Sennheiser PXC 550 Battery Replacement
Jun 16, 2020
After a few years of wearing my wireless headphones consistently, I reached the point where the battery wasn't holding a charge anymore. It could reach 25% at most, and so I'd need to swap it out.
After buying a replacement battery on eBay (mine cost $23), I got to work.
If you are attempting this repair on your own, be sure to open the left side, which does not have the touch sensor or the charging port.
Tools I ended up using:
- Phillips-head screwdriver
- Plastic spudger (wide, flat-head plastic tool often used to safely pry electronics apart)
- Hair dryer
- Credit card
- A knife (sharp, metal tool used to recklessly pry electronics apart)
- Double-sided tape
Step 1 - Ear Pads
You'll need to start by prying off the ear pad (also a great part to replace, if you're extending the life of your headphones). It takes a somewhat concerning amount of force, but they're designed to come off that way, so don't worry too much. I had good luck by placing my thumbs inside the cup at the narrow end and pushing out until the part popped off.
Step 2 - Screws
Next, you'll see 6 round stickers that are covering the screw holes. You'll need to remove them, which isn't very difficult with a pair of tweezers.
After you've removed them, remove the 6 screws. You should have 2 longer screws at the base, and four black screws at the head of the headphones.
Opening it up
To open the headphones up, you will need to pry the cup open, which has some light glue holding it together in addition to the screws. You'll need to get in between the silver and black plastic with something. Ideally you'll use a very professional metal spudger for this.
Once you've got the parts separated, work your way around to loosen the top. I used a plastic spudger once I had enough space to fit it in.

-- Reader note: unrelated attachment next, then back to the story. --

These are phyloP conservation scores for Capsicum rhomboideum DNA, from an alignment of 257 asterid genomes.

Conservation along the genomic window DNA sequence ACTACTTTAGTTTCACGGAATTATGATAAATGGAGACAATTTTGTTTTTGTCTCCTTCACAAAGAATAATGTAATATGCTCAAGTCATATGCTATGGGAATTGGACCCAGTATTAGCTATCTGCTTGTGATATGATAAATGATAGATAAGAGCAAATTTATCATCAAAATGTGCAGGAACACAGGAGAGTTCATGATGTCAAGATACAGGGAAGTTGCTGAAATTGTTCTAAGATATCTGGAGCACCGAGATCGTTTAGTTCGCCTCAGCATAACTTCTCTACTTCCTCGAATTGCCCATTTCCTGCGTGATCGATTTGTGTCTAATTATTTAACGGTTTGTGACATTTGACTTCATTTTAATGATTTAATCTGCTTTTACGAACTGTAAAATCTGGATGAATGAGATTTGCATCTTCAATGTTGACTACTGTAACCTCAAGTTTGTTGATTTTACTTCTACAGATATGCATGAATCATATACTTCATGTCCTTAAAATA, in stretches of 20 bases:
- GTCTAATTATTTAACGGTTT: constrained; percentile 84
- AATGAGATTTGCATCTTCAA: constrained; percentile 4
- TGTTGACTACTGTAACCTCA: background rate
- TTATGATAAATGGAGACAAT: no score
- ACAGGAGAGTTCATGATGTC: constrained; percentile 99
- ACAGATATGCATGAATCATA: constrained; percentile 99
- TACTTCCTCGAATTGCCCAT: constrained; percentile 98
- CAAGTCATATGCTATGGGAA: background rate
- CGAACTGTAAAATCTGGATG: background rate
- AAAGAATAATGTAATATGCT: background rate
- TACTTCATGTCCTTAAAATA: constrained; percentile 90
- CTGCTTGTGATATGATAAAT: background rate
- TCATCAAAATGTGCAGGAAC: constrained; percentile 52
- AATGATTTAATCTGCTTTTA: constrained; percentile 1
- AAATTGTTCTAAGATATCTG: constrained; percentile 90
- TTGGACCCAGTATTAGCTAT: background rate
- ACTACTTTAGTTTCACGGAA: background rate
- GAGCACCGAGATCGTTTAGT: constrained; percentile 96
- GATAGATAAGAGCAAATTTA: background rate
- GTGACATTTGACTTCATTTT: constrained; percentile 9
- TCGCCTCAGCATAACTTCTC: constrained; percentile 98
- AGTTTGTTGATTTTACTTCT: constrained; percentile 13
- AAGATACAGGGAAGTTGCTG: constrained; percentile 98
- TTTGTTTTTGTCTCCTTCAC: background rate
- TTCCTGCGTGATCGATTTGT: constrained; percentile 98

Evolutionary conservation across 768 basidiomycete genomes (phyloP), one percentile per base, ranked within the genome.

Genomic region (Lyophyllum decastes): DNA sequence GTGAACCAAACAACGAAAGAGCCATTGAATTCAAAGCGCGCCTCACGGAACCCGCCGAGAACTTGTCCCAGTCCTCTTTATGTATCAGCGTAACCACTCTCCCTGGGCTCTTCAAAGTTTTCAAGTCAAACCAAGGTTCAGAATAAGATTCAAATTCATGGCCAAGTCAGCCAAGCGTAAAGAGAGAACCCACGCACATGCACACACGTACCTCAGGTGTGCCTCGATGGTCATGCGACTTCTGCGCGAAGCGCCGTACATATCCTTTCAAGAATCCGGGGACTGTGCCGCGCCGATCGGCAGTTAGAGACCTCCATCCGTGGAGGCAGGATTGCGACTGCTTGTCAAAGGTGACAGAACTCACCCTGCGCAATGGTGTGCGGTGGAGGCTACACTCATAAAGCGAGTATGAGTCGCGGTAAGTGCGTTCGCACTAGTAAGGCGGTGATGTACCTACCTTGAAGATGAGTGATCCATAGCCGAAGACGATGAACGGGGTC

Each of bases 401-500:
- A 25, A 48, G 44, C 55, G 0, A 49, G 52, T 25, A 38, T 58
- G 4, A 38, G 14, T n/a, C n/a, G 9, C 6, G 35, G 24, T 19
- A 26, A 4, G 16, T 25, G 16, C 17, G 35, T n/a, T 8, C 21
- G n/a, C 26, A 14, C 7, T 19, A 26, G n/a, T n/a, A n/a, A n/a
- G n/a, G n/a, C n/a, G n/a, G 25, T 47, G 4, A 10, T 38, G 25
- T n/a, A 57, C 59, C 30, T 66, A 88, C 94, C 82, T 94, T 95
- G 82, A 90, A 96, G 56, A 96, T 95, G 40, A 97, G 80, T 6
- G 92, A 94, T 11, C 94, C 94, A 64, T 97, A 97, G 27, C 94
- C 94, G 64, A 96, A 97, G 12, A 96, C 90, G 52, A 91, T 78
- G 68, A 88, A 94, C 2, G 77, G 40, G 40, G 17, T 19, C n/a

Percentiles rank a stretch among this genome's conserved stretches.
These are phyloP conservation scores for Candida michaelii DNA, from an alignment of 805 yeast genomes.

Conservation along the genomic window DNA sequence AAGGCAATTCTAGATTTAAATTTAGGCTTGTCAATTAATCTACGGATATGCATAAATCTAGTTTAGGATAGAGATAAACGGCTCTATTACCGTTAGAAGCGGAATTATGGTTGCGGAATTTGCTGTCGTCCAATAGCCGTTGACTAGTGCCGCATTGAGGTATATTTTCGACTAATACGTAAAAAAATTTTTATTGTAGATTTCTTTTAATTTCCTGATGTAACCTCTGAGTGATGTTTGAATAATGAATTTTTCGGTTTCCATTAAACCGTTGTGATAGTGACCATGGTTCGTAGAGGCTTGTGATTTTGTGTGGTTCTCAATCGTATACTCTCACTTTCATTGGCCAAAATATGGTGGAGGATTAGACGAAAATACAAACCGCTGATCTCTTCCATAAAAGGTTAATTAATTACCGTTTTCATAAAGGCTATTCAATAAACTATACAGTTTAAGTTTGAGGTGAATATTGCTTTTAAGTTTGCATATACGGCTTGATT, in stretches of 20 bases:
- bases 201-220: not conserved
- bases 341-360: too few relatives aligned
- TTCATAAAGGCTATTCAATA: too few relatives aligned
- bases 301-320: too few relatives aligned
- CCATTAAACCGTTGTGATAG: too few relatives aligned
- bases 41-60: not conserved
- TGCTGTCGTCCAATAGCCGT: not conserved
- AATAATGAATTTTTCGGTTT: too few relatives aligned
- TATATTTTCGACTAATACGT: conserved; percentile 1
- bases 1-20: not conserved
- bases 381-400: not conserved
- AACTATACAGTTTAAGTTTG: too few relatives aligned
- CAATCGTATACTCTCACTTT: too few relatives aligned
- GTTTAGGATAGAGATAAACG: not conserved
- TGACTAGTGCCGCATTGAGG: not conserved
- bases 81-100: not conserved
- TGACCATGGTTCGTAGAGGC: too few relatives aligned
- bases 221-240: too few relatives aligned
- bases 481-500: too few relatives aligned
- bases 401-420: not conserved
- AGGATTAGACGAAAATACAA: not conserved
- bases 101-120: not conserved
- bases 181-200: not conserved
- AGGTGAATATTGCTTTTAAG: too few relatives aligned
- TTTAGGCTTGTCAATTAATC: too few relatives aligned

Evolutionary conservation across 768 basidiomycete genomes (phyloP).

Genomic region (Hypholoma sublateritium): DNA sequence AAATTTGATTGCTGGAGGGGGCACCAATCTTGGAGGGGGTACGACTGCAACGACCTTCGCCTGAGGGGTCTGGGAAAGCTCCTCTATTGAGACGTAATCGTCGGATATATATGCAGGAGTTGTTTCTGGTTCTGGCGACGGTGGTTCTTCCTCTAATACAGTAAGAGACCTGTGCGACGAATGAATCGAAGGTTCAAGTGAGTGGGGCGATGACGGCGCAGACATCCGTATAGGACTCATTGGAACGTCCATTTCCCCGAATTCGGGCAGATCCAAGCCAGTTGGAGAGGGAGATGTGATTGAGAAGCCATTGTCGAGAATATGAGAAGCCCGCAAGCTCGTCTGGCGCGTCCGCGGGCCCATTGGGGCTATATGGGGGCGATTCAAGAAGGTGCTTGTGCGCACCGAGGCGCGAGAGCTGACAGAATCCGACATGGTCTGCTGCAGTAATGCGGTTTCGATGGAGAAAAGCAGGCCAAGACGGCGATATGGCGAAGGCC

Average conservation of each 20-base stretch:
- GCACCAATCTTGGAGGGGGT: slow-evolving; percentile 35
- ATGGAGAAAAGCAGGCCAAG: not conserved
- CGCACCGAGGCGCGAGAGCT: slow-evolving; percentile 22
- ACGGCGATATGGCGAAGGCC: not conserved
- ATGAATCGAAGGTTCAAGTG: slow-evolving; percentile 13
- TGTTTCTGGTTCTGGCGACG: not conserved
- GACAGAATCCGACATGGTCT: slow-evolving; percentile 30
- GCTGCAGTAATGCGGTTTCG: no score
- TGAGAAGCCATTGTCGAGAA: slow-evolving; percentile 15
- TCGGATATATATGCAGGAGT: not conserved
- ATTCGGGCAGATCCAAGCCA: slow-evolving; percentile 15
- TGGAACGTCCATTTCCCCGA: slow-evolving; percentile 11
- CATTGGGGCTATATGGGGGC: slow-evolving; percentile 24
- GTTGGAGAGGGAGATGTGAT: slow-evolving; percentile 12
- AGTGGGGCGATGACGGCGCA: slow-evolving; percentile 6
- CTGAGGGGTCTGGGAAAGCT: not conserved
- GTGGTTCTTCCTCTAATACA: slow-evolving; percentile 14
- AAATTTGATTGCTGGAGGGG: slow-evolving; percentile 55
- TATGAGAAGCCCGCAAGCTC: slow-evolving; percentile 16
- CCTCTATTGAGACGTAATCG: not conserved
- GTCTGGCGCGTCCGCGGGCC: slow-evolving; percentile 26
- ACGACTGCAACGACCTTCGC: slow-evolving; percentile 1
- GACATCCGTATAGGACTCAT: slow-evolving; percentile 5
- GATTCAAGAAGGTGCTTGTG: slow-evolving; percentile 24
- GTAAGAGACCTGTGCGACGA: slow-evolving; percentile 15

Next, you'll have to carefully open the cup. There are two sets of wires, and the short cable is fastened down. You'll need to carefully pull the short cable out of its grip before you can open it.
Removing the battery
From there, you will need to detach the cables. The ribbon cable requires you to raise the black tabs, and should slide out effortlessly once they are open. The three-wire connector is a bit awkward to get at, but lifts straight out without any gotchas.
Now you've got to remove the battery. I used my spudger to get under it and carefully worked the glue apart until the battery popped out. Note: Do not use metal tools to pry a battery off. It can puncture the battery and start a fire.
You'll want to keep the orange antenna that's glued to the old battery, so here I blasted it for a little while with my hair dryer to get the glue to relax.
After warming the antenna, I used my plastic spudger to get the edges of the antenna up, and then used a credit card to separate it from the battery. Take your time and be careful.
Once you have the antenna removed, you'll want to stick it on your new battery. For me, there was enough glue left on to reattach it with no problems.
You'll want to fasten the new battery back in the place of the original. If you're fancy you might have glue for this, but I just applied some moderately strong double-sided tape.
From there, it's just a classic matter of reversing through the steps!
- Stick the new battery in
- Attach the connectors
- Replace the cup (don't forget to secure the short wire)
- Screw everything in
- Reapply the stickers (optional)
- Snap the ear pads back into place
And there you have it! You should have successfully given a new lease on life to your lovely pair of wireless headphones.